Blair and Howard should start singing in the bath

He was talking about how awful most of us sound because we've lost touch with our true selves

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As a near lifelong resident of the country's safest Conservative seat (if Malcolm Rifkind doesn't win Michael Portillo's old Kensington and Chelsea seat this Thursday I shall expect to see Noah's Ark floating under Albert Bridge), there's precious little point in my strolling round the corner to the Town Hall to register my tactical protest vote, though of course I shall. Apathetic moi?

As a near lifelong resident of the country's safest Conservative seat (if Malcolm Rifkind doesn't win Michael Portillo's old Kensington and Chelsea seat this Thursday I shall expect to see Noah's Ark floating under Albert Bridge), there's precious little point in my strolling round the corner to the Town Hall to register my tactical protest vote, though of course I shall. Apathetic moi?

Twenty years ago I ran into Mrs Thatcher coming out of a polling booth. She used to live in one of the six-bedroom mock-Tudor £2m jobs across from our modest shop-fronted block. I was pushing a baby in a pram at the time, and as she passed Mrs T patted Helen on the head and said: "Another little Conservative voter I hope."

I have been keeping a gimlet eye on Helen ever since having once run into an elderly gent at a bus stop who told me that Lloyd George had patted him on the head when he was a baby and by the time he was 21 he was completely bald.

Would I be more excited about E Day if we lived in a marginal constituency, I wonder. I doubt it. The moment the news comes on I turn off the radio, so disenchanted have I become with the same dreary politicians' voices ranting on about their new healthier options for Britain. I don't believe a word of it, of course, but I might if only I could warm to their voices.

According to a recent survey, the first three things that attract men to women are: one - eyes; two - bum; three - smile. Funny, I always thought it was breasts, but with all these implants men have probably become a bit wary. The survey didn't mention what attracts women to men, though to judge from my friends I suspect it's wallet, car, manners. Not with me. I go for voices. I like them deep, dark and preferably Scots.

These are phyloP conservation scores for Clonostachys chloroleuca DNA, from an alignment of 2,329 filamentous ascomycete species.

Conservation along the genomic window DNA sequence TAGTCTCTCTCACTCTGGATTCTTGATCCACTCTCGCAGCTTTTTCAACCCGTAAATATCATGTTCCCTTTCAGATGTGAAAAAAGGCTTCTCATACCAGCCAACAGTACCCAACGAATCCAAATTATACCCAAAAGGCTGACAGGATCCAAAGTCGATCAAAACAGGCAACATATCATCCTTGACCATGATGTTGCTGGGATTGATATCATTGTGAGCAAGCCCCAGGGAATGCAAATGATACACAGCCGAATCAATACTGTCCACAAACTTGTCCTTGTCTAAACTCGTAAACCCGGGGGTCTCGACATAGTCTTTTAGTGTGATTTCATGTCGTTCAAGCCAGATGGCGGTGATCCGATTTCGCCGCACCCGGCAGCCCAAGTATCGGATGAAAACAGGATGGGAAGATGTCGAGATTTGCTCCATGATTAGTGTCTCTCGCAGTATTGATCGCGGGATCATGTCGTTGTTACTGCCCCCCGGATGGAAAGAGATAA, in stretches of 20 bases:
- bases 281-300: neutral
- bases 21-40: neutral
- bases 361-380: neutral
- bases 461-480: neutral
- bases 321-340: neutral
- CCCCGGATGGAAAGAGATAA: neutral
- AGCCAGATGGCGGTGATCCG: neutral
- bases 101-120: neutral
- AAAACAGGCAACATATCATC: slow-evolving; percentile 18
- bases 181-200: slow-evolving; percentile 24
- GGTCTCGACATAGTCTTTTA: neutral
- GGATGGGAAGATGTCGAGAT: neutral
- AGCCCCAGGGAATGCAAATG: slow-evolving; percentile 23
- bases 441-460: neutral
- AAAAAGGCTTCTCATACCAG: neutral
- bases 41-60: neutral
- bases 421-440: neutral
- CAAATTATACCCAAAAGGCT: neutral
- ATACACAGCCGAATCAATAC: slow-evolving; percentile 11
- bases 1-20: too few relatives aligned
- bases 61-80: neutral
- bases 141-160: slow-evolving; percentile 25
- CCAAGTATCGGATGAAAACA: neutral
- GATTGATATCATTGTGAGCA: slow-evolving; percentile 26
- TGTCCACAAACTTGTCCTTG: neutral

Of all our political leaders Charles Kennedy certainly has the most attractive voice, and that's not just the opinion of a frustrated Lib Dem living in the Royal Borough of Kensington and Chelsea. It's the considered opinion of Stewart Pearce, the voice therapist who recently coached the people responsible for selling Britain's 2012 Olympic bid to the visiting international Olympic Committee.

I happened to hear him talking about the power of the human voice on my new improved digital radio with 25 per cent more options which lets me listen to the World Service any time I like, not just at 3am. It was a World Service programme, of course - all the others were election-driven. Mr Pearce was talking about how awful most of us sound these days because we've lost touch with our true selves.

Voice is far more than just sound. It is literally our persona (Latin per sona "through sound") and represents the totality of our being. I invited Mr Pearce to elaborate further on why politicians especially sound so aggressive and strangulated, and can reveal that the totality of his being must be in pretty good nick because he has an absolutely wonderful voice. It is everything a man's voice should be: rich, resonant and perfectly suited to his Gilbert and Sullivan title - Master of Voice for the Globe Theatre.

That figures. Everything at the Globe is authentic. The timber for the stage and auditorium is English oak cut not with a chainsaw but by hand as it would have been in the 16th century. There's not a single nail - it's all interlocked and dowelled. The costumes are hand-stitched and Mr Pearce spends hours teaching the actors how to stop speaking through their heads and return to their hearts, home of their true selves. I was impressed. And not just by his devilishly stylish suit and purple-tinted shades either. Does hand sawing and stitching really make a difference to watching a performance of The Tempest? It makes all the difference, he said severely.

So how can Blair and Howard even at this late stage improve their delivery? By drinking more water, by singing in the bath, by learning to breathe properly. Most of us breathe too high, resulting in tight shoulders, restricted throats, bandsaw voices - the whole physiology closed because it isn't being nourished by breath. We should relax, return to nature - city life is too stressful - listen to birdsong, waves crashing and allow our bodies to be caressed by the tranquillity of landscape.

Like Kennedy up there in his West Highland constituency. Failing all that you could read Mr Pearce's book The Alchemy of Voice which explains everything. If I were a candidate in a marginal seat I certainly would.

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